The Ultimate Guide to LinkedIn Marketing For HR Professionals
When we think of LinkedIn, we usually connect with recruiters, apply for jobs, or follow people or companies whose work we admire. However, LinkedIn is also a great marketing channel, particularly for B2B businesses.
Effective LinkedIn marketing allows you to establish and grow your professional network, generate leads, improve brand awareness, share helpful content, and drive traffic to your website. Over the years, thousands of companies have harnessed LinkedIn to promote their products and services or find great employees.
It’s about time your company joined the ranks of businesses that use LinkedIn marketing to promote your business. This guide will show you how to master LinkedIn marketing.
Why use social media to promote yourself
You might be wondering why your brand needs to use social media as a promotional channel when other methods are available, such as outdoor advertising, TV ads, email marketing, SEO, or video streaming services. Whenever I encounter this question, I tend to ask back, “Where do people hang out nowadays?”
According to Statista, over 3.6 billion social network users worldwide as of 2020. That number is set to exceed 4 billion people in the next two years.
If you want to reach your target audience, social media is the way to go. It’s not just popular now. It’s projected to grow even more in the coming years.
Aside from helping you reach as many eyeballs as possible, social media also helps your brand assume a human face. For example, you can use a LinkedIn business page to engage with your followers, build brand equity and establish a reputation as a business that cares about its customers. It is also an excellent marketing channel for individuals representing a company as well.
How LinkedIn can help
Most articles on social media marketing focus on the “Big Three”: Facebook, Twitter, and Instagram. These three platforms are great for business-to-consumer marketing. However, they are less effective for business-to-business marketing.
According to Kinsta, LinkedIn has almost 740 million users in 200 countries. It is the largest professional social media marketing channel. Over 55 million companies have a presence on the platform. If your social media marketing strategy consists of connecting with potential employees, you’d better be more active on LinkedIn.
Those stats are a powerful statement of the importance of LinkedIn as a marketing or hiring channel. However, to unlock all the advantages that LinkedIn marketing can offer, you need to do it the right way.
1. Set SMART Goals for Your Marketing
Before you set up you implement your LinkedIn strategy, you need to define your goals. Are you planning to use your company or personal profile to recruit new talent, connect with your audience, promote new products, or all of the above?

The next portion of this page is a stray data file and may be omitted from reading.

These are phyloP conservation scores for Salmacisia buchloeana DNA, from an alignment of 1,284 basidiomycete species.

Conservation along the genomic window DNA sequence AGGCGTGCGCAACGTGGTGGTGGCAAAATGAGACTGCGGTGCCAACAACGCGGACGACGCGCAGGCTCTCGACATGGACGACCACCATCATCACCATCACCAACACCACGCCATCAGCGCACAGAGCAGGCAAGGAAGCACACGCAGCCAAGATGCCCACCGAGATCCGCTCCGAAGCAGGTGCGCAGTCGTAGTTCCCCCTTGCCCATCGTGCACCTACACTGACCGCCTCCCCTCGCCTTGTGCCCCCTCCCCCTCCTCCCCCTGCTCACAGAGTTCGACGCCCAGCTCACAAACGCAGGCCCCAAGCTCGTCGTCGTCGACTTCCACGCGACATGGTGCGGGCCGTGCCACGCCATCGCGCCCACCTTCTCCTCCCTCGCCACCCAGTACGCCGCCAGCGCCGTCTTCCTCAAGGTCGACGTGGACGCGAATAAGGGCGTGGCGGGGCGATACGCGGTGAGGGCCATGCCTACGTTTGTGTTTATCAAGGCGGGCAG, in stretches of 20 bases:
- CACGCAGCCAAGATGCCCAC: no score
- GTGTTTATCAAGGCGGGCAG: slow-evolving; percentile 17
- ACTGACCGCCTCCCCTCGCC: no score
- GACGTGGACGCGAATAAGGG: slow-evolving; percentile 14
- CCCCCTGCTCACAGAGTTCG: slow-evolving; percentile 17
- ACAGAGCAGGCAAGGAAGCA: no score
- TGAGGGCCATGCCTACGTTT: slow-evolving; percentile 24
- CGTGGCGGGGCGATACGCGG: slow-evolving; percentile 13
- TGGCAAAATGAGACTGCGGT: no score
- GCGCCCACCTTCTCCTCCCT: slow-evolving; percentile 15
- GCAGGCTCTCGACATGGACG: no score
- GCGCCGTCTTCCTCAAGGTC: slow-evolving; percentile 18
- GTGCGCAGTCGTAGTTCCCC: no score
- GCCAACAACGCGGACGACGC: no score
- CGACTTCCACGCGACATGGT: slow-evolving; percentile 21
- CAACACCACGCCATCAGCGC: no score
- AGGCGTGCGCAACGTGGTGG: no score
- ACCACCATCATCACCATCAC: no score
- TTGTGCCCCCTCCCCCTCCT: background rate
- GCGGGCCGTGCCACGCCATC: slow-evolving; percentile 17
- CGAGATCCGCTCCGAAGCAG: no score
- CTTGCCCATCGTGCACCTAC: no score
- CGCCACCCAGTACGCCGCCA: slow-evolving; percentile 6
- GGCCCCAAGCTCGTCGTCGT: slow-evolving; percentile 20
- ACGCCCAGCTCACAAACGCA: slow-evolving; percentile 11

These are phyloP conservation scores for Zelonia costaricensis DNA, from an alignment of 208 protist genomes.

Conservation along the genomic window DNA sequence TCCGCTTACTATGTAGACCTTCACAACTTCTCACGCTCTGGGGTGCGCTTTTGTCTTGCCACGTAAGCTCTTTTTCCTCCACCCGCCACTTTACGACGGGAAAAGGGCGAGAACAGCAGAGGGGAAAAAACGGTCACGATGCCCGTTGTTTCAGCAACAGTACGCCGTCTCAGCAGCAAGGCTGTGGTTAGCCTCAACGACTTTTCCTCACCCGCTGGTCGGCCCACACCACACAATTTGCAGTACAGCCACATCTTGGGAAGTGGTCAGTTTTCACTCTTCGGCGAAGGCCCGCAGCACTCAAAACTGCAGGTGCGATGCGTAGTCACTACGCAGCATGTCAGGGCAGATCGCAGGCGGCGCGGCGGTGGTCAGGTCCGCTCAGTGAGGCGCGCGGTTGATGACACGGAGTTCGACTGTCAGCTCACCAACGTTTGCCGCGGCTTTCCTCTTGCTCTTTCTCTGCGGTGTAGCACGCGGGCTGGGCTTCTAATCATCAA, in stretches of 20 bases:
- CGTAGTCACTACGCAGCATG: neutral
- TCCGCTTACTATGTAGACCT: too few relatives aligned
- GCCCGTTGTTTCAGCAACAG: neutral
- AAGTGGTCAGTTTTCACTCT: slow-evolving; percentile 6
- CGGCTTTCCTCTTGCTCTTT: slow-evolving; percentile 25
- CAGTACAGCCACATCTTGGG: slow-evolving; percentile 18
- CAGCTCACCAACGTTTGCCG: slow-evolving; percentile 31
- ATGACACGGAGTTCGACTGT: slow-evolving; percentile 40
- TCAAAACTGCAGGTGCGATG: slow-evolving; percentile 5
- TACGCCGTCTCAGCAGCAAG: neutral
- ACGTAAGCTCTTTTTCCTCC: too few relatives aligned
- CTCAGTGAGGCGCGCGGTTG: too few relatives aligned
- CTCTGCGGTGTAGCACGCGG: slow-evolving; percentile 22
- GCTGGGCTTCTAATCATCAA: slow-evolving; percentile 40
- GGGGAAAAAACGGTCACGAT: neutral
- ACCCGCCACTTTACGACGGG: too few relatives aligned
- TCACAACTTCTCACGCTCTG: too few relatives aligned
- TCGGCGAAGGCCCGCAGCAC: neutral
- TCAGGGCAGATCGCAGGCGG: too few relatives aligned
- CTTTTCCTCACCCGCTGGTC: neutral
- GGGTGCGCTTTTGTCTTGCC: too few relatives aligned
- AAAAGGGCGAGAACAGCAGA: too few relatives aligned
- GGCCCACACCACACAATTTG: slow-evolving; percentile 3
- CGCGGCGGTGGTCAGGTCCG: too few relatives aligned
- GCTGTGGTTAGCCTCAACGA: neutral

The goals you set for yourself or the company should be SMART. By that I mean, Specific, Measurable, Achievable, and Time-based. Let me give you an excellent example of a SMART goal for LinkedIn marketing:
Find 20l prospects a month for a new position
That goal hits all the prerequisites of a SMART target.
Once you’ve defined your goal, you should set your sub-goals. These are the goals that you need to hit to achieve your overarching target. Let me provide some hypothetical sub-goals for the example above.
Identify 100 potential candidates.
Schedule interviews with 60 candidates.
Shortlist 20 candidates.
With your sub-goals, you are working on the assumption that you will find 20 candidates for a job if you completed those sub-goals. You need to create relevant sub-goals that help you achieve your overall target.
2. Define Your Target Audience
Your LinkedIn marketing strategy should also consider the demographics of the audience you’re trying to reach on the platform. If you are not clear on your target audience, consider creating a customer persona.
An employee persona is a semi-fictional representation of your ideal hire. The persona will include demographic information about the type of person you want to connect with, their interests, pain points, job title, and other factors.
The image above is a nice visual representation of an employee persona. You can see it includes plenty of information about an ideal employee.
Creating a persona will ensure you have something to reference when creating your content marketing plan, creating content, or optimizing the copy you use on your page or bio. You must do this. The better your content fits your persona’s needs, the more effective your LinkedIn marketing.
3. Conduct Competitor Analysis
Part of the preparatory work for your LinkedIn marketing campaign should be competitor analysis. Create a list of your biggest competitors. Once you’ve made your list, have a look at their business page, and review how people in a similar position to yourself at these companies are using LinkedIn.
Competitor analysis doesn’t mean you’ll copy whatever they do – instead, you’ll check what works and what doesn’t, then use your observations to shape your strategy. Let me give you an example.